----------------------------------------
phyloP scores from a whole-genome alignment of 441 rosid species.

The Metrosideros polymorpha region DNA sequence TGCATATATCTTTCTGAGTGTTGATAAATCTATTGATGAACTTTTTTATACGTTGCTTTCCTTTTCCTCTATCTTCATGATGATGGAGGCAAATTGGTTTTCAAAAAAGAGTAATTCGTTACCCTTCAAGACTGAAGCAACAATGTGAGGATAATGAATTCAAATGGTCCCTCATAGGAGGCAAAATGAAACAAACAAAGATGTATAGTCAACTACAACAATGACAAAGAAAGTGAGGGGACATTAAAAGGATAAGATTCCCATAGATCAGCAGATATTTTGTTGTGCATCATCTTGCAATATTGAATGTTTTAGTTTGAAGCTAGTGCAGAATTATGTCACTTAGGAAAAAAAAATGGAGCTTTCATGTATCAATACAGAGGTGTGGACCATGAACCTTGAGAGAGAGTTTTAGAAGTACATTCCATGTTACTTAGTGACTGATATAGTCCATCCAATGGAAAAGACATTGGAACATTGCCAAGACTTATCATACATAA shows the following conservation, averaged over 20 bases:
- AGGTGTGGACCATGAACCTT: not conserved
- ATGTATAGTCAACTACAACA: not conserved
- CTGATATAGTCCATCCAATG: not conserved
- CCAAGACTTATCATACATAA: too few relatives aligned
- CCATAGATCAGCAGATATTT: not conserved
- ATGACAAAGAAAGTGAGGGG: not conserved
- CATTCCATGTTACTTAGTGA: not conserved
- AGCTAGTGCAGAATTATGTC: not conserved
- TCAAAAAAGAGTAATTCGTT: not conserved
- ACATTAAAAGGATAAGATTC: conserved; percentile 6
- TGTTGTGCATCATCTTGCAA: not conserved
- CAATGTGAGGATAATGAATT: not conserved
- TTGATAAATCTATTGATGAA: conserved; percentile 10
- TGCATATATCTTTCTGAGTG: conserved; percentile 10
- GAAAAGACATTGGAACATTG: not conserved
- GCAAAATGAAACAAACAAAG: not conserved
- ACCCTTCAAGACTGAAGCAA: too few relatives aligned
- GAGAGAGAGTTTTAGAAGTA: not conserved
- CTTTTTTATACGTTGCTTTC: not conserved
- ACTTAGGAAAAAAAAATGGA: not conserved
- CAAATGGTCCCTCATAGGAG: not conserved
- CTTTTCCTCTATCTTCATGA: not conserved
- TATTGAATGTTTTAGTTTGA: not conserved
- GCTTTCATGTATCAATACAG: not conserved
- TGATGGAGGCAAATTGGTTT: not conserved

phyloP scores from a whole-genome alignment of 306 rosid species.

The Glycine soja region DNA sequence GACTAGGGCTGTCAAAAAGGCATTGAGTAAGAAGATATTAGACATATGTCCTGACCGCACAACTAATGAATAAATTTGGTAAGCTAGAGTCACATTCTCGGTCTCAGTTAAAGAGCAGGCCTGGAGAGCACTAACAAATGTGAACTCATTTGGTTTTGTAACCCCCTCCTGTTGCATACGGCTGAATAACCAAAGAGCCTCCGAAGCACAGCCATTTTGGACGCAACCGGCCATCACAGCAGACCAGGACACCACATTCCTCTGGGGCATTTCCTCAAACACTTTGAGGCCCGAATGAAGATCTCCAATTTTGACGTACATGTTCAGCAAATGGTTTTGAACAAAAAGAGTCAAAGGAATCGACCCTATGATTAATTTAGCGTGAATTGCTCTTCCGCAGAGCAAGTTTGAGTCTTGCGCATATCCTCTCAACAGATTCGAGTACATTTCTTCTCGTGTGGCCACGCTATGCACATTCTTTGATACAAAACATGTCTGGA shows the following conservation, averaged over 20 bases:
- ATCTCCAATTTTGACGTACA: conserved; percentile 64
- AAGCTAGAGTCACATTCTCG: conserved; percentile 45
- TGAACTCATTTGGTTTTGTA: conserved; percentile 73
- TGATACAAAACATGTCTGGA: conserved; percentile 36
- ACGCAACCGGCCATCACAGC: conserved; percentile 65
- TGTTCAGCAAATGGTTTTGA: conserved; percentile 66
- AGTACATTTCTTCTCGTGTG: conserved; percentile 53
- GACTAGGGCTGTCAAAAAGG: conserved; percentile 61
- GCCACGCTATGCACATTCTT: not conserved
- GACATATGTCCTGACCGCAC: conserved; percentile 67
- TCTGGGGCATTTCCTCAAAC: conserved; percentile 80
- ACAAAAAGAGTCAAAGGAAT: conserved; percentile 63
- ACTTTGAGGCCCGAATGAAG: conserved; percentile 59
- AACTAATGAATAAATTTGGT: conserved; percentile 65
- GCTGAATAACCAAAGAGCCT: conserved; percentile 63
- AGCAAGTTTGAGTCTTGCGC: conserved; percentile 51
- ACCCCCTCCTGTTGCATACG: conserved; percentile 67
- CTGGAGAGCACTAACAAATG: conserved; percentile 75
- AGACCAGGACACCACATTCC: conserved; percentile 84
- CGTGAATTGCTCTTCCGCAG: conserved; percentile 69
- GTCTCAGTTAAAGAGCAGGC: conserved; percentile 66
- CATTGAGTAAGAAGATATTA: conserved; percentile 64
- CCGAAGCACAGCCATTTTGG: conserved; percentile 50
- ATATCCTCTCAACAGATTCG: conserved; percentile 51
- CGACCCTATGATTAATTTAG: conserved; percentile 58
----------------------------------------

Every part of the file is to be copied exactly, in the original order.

phyloP scores from a whole-genome alignment of 441 rosid species.

The Metrosideros polymorpha region DNA sequence TGCATATATCTTTCTGAGTGTTGATAAATCTATTGATGAACTTTTTTATACGTTGCTTTCCTTTTCCTCTATCTTCATGATGATGGAGGCAAATTGGTTTTCAAAAAAGAGTAATTCGTTACCCTTCAAGACTGAAGCAACAATGTGAGGATAATGAATTCAAATGGTCCCTCATAGGAGGCAAAATGAAACAAACAAAGATGTATAGTCAACTACAACAATGACAAAGAAAGTGAGGGGACATTAAAAGGATAAGATTCCCATAGATCAGCAGATATTTTGTTGTGCATCATCTTGCAATATTGAATGTTTTAGTTTGAAGCTAGTGCAGAATTATGTCACTTAGGAAAAAAAAATGGAGCTTTCATGTATCAATACAGAGGTGTGGACCATGAACCTTGAGAGAGAGTTTTAGAAGTACATTCCATGTTACTTAGTGACTGATATAGTCCATCCAATGGAAAAGACATTGGAACATTGCCAAGACTTATCATACATAA shows the following conservation, averaged over 20 bases:
- AGGTGTGGACCATGAACCTT: not conserved
- ATGTATAGTCAACTACAACA: not conserved
- CTGATATAGTCCATCCAATG: not conserved
- CCAAGACTTATCATACATAA: too few relatives aligned
- CCATAGATCAGCAGATATTT: not conserved
- ATGACAAAGAAAGTGAGGGG: not conserved
- CATTCCATGTTACTTAGTGA: not conserved
- AGCTAGTGCAGAATTATGTC: not conserved
- TCAAAAAAGAGTAATTCGTT: not conserved
- ACATTAAAAGGATAAGATTC: conserved; percentile 6
- TGTTGTGCATCATCTTGCAA: not conserved
- CAATGTGAGGATAATGAATT: not conserved
- TTGATAAATCTATTGATGAA: conserved; percentile 10
- TGCATATATCTTTCTGAGTG: conserved; percentile 10
- GAAAAGACATTGGAACATTG: not conserved
- GCAAAATGAAACAAACAAAG: not conserved
- ACCCTTCAAGACTGAAGCAA: too few relatives aligned
- GAGAGAGAGTTTTAGAAGTA: not conserved
- CTTTTTTATACGTTGCTTTC: not conserved
- ACTTAGGAAAAAAAAATGGA: not conserved
- CAAATGGTCCCTCATAGGAG: not conserved
- CTTTTCCTCTATCTTCATGA: not conserved
- TATTGAATGTTTTAGTTTGA: not conserved
- GCTTTCATGTATCAATACAG: not conserved
- TGATGGAGGCAAATTGGTTT: not conserved

phyloP scores from a whole-genome alignment of 306 rosid species.

The Glycine soja region DNA sequence GACTAGGGCTGTCAAAAAGGCATTGAGTAAGAAGATATTAGACATATGTCCTGACCGCACAACTAATGAATAAATTTGGTAAGCTAGAGTCACATTCTCGGTCTCAGTTAAAGAGCAGGCCTGGAGAGCACTAACAAATGTGAACTCATTTGGTTTTGTAACCCCCTCCTGTTGCATACGGCTGAATAACCAAAGAGCCTCCGAAGCACAGCCATTTTGGACGCAACCGGCCATCACAGCAGACCAGGACACCACATTCCTCTGGGGCATTTCCTCAAACACTTTGAGGCCCGAATGAAGATCTCCAATTTTGACGTACATGTTCAGCAAATGGTTTTGAACAAAAAGAGTCAAAGGAATCGACCCTATGATTAATTTAGCGTGAATTGCTCTTCCGCAGAGCAAGTTTGAGTCTTGCGCATATCCTCTCAACAGATTCGAGTACATTTCTTCTCGTGTGGCCACGCTATGCACATTCTTTGATACAAAACATGTCTGGA shows the following conservation, averaged over 20 bases:
- ATCTCCAATTTTGACGTACA: conserved; percentile 64
- AAGCTAGAGTCACATTCTCG: conserved; percentile 45
- TGAACTCATTTGGTTTTGTA: conserved; percentile 73
- TGATACAAAACATGTCTGGA: conserved; percentile 36
- ACGCAACCGGCCATCACAGC: conserved; percentile 65
- TGTTCAGCAAATGGTTTTGA: conserved; percentile 66
- AGTACATTTCTTCTCGTGTG: conserved; percentile 53
- GACTAGGGCTGTCAAAAAGG: conserved; percentile 61
- GCCACGCTATGCACATTCTT: not conserved
- GACATATGTCCTGACCGCAC: conserved; percentile 67
- TCTGGGGCATTTCCTCAAAC: conserved; percentile 80
- ACAAAAAGAGTCAAAGGAAT: conserved; percentile 63
- ACTTTGAGGCCCGAATGAAG: conserved; percentile 59
- AACTAATGAATAAATTTGGT: conserved; percentile 65
- GCTGAATAACCAAAGAGCCT: conserved; percentile 63
- AGCAAGTTTGAGTCTTGCGC: conserved; percentile 51
- ACCCCCTCCTGTTGCATACG: conserved; percentile 67
- CTGGAGAGCACTAACAAATG: conserved; percentile 75
- AGACCAGGACACCACATTCC: conserved; percentile 84
- CGTGAATTGCTCTTCCGCAG: conserved; percentile 69
- GTCTCAGTTAAAGAGCAGGC: conserved; percentile 66
- CATTGAGTAAGAAGATATTA: conserved; percentile 64
- CCGAAGCACAGCCATTTTGG: conserved; percentile 50
- ATATCCTCTCAACAGATTCG: conserved; percentile 51
- CGACCCTATGATTAATTTAG: conserved; percentile 58